One woman’s quest for joy – review by Susan Whyndham


When a book has the title Nothing Bad Ever Happens Here, you know that something bad is about to happen. Foreboding builds as the first chapters of Heather Rose’s memoir set up an idyllic life in 1960s Tasmania: “Childhood is kelp and sand, birds and sky, and boats pulled up with the tide … Roses of every scent and colour line our front boundary, as if our surname requires it.”

When she is 12, tragedy tears the Rose family apart. Her maternal grandfather and teenage brother, Byron, drown when their fishing dinghy overturns. “Grief turned us into wounded animals,” Rose writes. Her parents divorce and her once-sunny mother withdraws, permanently alienating her elder daughter.

Those losses have shaped Rose’s life and writing, though readers of her diverse novels for adults and children will only understand this now. No wonder the brilliant novel The Museum of Modern Love took its grieving, lonely characters to share silent eye contact with the artist Marina Abramović in her real-life performance at New York’s Museum of Modern Art. Yet, as she writes here, the lyrical childhood was not illusory: nurtured by the Tasmanian environment, family and solitude, reading and writing – “all this lies at the heart of who I will become”.

From the beginning Rose is sensitive to both the natural and paranormal. On page one, she pictures herself at six gazing up at a eucalyptus tree and declaring: “I’m ready. Tell me what to do. Make use of me.” Before the boat accident, she dreams of drowning; afterwards, she has visions of her dead brother.

Rather than collapsing under grief, she begins a restless quest that left me feeling both admiring and perplexed. Superficial comparisons with the bestsellers Wild by Cheryl Strayed and Eat, Pray, Love by Elizabeth Gilbert come to mind, and many other books whose troubled authors find both escape and themselves through travel.

Rose contracts malaria in Bali and seeks oblivion in heroin in Thailand, before settling into a long stay at a monastery. She’s an observant travel writer, evoking the vivid shock of Asian cities and the disciplined routine of meditation that swings from deprivation to bliss.

Back home she is diagnosed with the arthritic condition ankylosing spondylitis, which brings disabling flares of pain. But she refuses to be disabled. She has the first of three children, begins a career in advertising and starts to write fiction: “My writing is terrible.”

After a workshop in a sweat lodge, Rose is told she is “being called to a sun dance”. Knowing nothing about this Native American ceremony, she leaves for New Mexico. Thirty pages describing the sun dance are at the physical and transformative centre of the book. Until now, she has been a spiritual tourist on a sincere but naive search. Here she submits to painful rituals – “the sun dance chief pierces each of my arms four times, then he ties a feather into each wound” – and commits to return for four years.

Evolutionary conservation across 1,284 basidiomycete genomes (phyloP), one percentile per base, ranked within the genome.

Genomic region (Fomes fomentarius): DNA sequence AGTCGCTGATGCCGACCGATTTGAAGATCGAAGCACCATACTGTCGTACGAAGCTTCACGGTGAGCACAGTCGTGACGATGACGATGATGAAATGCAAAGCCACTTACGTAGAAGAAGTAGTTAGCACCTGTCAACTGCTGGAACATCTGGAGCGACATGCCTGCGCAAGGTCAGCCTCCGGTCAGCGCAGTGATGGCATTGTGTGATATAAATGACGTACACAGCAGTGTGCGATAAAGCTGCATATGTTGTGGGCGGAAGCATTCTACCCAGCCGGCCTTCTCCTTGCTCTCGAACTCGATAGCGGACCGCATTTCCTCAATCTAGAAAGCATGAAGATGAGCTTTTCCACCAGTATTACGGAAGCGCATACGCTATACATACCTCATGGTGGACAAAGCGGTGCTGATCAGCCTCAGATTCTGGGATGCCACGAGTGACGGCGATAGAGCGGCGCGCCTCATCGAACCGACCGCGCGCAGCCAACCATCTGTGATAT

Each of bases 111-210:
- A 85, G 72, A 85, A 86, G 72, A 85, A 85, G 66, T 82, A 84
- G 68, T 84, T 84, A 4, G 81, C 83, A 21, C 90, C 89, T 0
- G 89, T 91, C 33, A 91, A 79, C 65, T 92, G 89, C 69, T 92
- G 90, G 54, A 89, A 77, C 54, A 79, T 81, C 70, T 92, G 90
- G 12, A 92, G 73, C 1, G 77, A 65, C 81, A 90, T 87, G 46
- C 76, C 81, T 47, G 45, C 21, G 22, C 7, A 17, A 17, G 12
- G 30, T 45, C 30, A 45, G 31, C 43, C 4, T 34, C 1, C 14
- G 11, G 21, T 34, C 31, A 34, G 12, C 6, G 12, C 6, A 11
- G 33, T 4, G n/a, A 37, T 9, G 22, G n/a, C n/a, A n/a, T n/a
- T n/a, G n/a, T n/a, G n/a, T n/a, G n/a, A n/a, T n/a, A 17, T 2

Her commitment is instinctive rather than intellectual or religious, but it changes her, “honing a sense in me for the unseen, the surreal, the subtle and the intrinsic”. Some readers will find aspects of her exploration bizarre, her adoption of Indigenous practices discomfiting, her acceptance of strange phenomena unexplained. Her endurance can seem like self-punishment.

However, Rose presents her experiences of the “Great Mystery” from the inside, with as much clarity as words can convey. She asks more questions than she answers and does not prescribe her path for everyone. I trusted her as a guide through extreme states for which I have neither desire nor courage.

Nothing Bad Ever Happens Here is a memoir in essays, forming a chronological narrative of personal growth examined from different angles. There are chapters on the end of relationships with her children’s fathers, how she turned her self-healing outwards into anti-forestry activism, how she became an accomplished writer, and how she manages her arthritic pain. Her writing has a vibrant energy, which intensifies and then calms like the widening flow of a river. One of the loveliest if most conventional chapters follows a walk Rose did with her teenage son on the Overland Track in Tasmania’s Central Highlands. The walk is hard, Chris is cranky, but they find a rhythm together and he emerges as a thoughtful young man, immersed in nature.

By the end of her gracefully circular story, Rose has returned to the site of the drownings and learns without irony that “nothing bad ever happens here”. If her final list of advice to readers is simplistic, it is also hard-won. (“Love who you want to be.” “Choose joy.”) Many of us would do well to put aside scepticism and absorb some of her curiosity and gratitude.

November 10, 2022

By Susan Wyndham



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